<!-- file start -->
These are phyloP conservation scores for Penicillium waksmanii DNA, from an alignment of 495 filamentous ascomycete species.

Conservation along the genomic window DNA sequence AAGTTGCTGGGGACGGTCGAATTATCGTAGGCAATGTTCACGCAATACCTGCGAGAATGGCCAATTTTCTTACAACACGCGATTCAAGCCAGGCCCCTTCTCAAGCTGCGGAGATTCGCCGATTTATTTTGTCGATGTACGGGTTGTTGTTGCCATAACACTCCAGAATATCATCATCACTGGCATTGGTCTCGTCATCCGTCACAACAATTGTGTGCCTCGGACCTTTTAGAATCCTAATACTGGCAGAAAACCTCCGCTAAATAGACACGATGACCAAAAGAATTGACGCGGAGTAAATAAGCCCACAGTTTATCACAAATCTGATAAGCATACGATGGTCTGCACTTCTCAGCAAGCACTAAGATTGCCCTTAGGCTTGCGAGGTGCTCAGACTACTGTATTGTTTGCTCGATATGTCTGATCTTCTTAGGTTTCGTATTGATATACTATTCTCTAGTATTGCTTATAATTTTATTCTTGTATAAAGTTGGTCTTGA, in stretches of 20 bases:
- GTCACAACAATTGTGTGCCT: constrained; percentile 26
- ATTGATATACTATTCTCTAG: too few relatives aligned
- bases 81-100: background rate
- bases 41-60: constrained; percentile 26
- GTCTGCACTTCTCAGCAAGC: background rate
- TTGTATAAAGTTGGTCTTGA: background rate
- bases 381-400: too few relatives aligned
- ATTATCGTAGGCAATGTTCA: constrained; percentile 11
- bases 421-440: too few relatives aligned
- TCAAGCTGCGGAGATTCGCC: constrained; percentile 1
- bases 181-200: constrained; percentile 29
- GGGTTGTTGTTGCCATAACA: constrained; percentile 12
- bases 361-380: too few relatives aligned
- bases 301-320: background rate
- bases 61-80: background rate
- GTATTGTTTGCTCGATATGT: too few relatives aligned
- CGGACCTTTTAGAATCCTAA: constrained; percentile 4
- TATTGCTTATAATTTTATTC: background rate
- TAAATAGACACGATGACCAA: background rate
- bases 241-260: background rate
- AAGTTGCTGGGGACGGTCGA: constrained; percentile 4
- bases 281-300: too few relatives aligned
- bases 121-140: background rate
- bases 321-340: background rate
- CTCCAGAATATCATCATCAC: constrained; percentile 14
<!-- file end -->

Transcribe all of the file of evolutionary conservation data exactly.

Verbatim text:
These are phyloP conservation scores for Penicillium waksmanii DNA, from an alignment of 495 filamentous ascomycete species.

Conservation along the genomic window DNA sequence AAGTTGCTGGGGACGGTCGAATTATCGTAGGCAATGTTCACGCAATACCTGCGAGAATGGCCAATTTTCTTACAACACGCGATTCAAGCCAGGCCCCTTCTCAAGCTGCGGAGATTCGCCGATTTATTTTGTCGATGTACGGGTTGTTGTTGCCATAACACTCCAGAATATCATCATCACTGGCATTGGTCTCGTCATCCGTCACAACAATTGTGTGCCTCGGACCTTTTAGAATCCTAATACTGGCAGAAAACCTCCGCTAAATAGACACGATGACCAAAAGAATTGACGCGGAGTAAATAAGCCCACAGTTTATCACAAATCTGATAAGCATACGATGGTCTGCACTTCTCAGCAAGCACTAAGATTGCCCTTAGGCTTGCGAGGTGCTCAGACTACTGTATTGTTTGCTCGATATGTCTGATCTTCTTAGGTTTCGTATTGATATACTATTCTCTAGTATTGCTTATAATTTTATTCTTGTATAAAGTTGGTCTTGA, in stretches of 20 bases:
- GTCACAACAATTGTGTGCCT: constrained; percentile 26
- ATTGATATACTATTCTCTAG: too few relatives aligned
- bases 81-100: background rate
- bases 41-60: constrained; percentile 26
- GTCTGCACTTCTCAGCAAGC: background rate
- TTGTATAAAGTTGGTCTTGA: background rate
- bases 381-400: too few relatives aligned
- ATTATCGTAGGCAATGTTCA: constrained; percentile 11
- bases 421-440: too few relatives aligned
- TCAAGCTGCGGAGATTCGCC: constrained; percentile 1
- bases 181-200: constrained; percentile 29
- GGGTTGTTGTTGCCATAACA: constrained; percentile 12
- bases 361-380: too few relatives aligned
- bases 301-320: background rate
- bases 61-80: background rate
- GTATTGTTTGCTCGATATGT: too few relatives aligned
- CGGACCTTTTAGAATCCTAA: constrained; percentile 4
- TATTGCTTATAATTTTATTC: background rate
- TAAATAGACACGATGACCAA: background rate
- bases 241-260: background rate
- AAGTTGCTGGGGACGGTCGA: constrained; percentile 4
- bases 281-300: too few relatives aligned
- bases 121-140: background rate
- bases 321-340: background rate
- CTCCAGAATATCATCATCAC: constrained; percentile 14